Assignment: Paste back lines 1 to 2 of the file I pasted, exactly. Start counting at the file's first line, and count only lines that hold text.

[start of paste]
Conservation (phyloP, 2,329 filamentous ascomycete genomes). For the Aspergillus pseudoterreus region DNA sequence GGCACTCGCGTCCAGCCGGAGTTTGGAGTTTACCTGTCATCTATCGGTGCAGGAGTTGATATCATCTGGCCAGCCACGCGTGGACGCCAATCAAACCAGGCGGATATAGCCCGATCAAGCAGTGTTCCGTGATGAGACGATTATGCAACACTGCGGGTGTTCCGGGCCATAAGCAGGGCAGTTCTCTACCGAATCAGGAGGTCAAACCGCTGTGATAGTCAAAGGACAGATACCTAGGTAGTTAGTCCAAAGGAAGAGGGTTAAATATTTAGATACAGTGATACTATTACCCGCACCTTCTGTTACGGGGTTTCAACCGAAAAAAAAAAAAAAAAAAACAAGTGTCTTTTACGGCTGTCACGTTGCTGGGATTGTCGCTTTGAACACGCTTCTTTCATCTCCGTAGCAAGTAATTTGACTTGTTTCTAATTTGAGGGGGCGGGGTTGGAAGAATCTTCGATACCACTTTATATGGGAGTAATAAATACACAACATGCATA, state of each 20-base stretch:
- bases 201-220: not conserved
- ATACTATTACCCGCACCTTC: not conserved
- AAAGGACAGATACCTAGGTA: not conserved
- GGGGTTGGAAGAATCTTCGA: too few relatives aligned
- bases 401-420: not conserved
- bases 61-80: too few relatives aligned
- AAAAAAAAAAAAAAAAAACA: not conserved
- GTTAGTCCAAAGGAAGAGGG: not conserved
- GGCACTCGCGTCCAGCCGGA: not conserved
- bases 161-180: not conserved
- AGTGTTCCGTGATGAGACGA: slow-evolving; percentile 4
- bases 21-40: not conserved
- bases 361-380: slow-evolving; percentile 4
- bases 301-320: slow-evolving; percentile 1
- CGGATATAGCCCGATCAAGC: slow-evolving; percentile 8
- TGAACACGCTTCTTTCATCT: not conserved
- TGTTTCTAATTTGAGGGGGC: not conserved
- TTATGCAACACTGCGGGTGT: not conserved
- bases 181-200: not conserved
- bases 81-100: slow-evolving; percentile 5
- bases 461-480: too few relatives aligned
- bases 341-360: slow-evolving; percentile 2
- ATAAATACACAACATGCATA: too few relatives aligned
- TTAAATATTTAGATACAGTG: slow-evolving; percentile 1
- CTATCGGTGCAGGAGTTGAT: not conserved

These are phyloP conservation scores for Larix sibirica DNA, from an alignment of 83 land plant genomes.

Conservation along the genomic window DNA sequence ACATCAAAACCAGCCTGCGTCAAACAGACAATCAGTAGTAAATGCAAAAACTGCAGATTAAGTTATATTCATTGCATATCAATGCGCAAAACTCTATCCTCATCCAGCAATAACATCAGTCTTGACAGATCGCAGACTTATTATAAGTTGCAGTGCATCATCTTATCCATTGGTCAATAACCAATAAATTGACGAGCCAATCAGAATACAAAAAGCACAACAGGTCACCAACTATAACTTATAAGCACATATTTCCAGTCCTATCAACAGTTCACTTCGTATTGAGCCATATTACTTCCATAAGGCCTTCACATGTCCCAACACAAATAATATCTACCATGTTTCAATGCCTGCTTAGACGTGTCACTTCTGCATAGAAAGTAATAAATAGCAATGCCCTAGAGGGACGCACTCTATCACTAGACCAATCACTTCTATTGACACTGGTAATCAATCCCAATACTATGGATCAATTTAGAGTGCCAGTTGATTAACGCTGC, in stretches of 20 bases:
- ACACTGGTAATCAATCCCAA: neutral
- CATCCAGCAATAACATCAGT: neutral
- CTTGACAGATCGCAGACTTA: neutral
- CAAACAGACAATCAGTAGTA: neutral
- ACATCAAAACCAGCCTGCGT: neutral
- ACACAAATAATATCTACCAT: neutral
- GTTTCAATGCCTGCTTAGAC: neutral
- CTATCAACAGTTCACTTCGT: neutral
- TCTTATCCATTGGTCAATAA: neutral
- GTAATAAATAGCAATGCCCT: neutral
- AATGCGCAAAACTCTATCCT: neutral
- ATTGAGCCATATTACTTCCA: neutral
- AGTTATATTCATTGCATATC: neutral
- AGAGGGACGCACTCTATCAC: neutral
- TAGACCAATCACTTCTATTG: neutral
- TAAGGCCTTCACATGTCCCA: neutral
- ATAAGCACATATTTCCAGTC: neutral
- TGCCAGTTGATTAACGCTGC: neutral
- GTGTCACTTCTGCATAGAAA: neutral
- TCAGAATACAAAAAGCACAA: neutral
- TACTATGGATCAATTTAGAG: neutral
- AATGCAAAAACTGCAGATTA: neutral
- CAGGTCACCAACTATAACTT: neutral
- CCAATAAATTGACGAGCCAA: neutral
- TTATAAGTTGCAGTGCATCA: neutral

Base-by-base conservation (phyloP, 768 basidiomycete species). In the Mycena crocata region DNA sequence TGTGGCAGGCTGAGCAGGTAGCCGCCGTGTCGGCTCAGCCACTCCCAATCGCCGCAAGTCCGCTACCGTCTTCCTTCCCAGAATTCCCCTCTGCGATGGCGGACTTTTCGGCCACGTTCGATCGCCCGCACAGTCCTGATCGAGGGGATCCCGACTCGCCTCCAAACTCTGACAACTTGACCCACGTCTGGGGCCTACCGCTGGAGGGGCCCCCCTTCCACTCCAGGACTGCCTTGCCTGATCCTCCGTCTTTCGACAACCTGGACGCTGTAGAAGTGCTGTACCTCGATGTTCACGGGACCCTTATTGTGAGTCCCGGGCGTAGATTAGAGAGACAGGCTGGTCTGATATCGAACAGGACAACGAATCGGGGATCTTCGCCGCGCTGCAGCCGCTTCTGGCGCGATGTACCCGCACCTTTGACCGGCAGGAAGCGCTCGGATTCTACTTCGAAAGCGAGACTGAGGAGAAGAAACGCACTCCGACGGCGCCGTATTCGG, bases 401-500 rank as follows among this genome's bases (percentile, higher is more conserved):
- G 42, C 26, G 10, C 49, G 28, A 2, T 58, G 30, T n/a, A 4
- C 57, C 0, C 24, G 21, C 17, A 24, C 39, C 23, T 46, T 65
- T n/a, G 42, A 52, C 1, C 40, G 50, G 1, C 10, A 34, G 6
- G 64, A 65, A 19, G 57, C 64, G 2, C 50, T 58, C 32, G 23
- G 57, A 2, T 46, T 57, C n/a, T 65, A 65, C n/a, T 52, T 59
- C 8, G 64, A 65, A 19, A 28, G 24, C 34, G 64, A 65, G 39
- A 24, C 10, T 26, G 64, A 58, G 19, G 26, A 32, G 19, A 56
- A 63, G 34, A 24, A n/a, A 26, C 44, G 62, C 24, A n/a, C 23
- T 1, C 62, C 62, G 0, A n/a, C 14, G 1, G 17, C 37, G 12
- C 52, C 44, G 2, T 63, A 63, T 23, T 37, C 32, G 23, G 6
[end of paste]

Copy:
Conservation (phyloP, 2,329 filamentous ascomycete genomes). For the Aspergillus pseudoterreus region DNA sequence GGCACTCGCGTCCAGCCGGAGTTTGGAGTTTACCTGTCATCTATCGGTGCAGGAGTTGATATCATCTGGCCAGCCACGCGTGGACGCCAATCAAACCAGGCGGATATAGCCCGATCAAGCAGTGTTCCGTGATGAGACGATTATGCAACACTGCGGGTGTTCCGGGCCATAAGCAGGGCAGTTCTCTACCGAATCAGGAGGTCAAACCGCTGTGATAGTCAAAGGACAGATACCTAGGTAGTTAGTCCAAAGGAAGAGGGTTAAATATTTAGATACAGTGATACTATTACCCGCACCTTCTGTTACGGGGTTTCAACCGAAAAAAAAAAAAAAAAAAACAAGTGTCTTTTACGGCTGTCACGTTGCTGGGATTGTCGCTTTGAACACGCTTCTTTCATCTCCGTAGCAAGTAATTTGACTTGTTTCTAATTTGAGGGGGCGGGGTTGGAAGAATCTTCGATACCACTTTATATGGGAGTAATAAATACACAACATGCATA, state of each 20-base stretch:
- bases 201-220: not conserved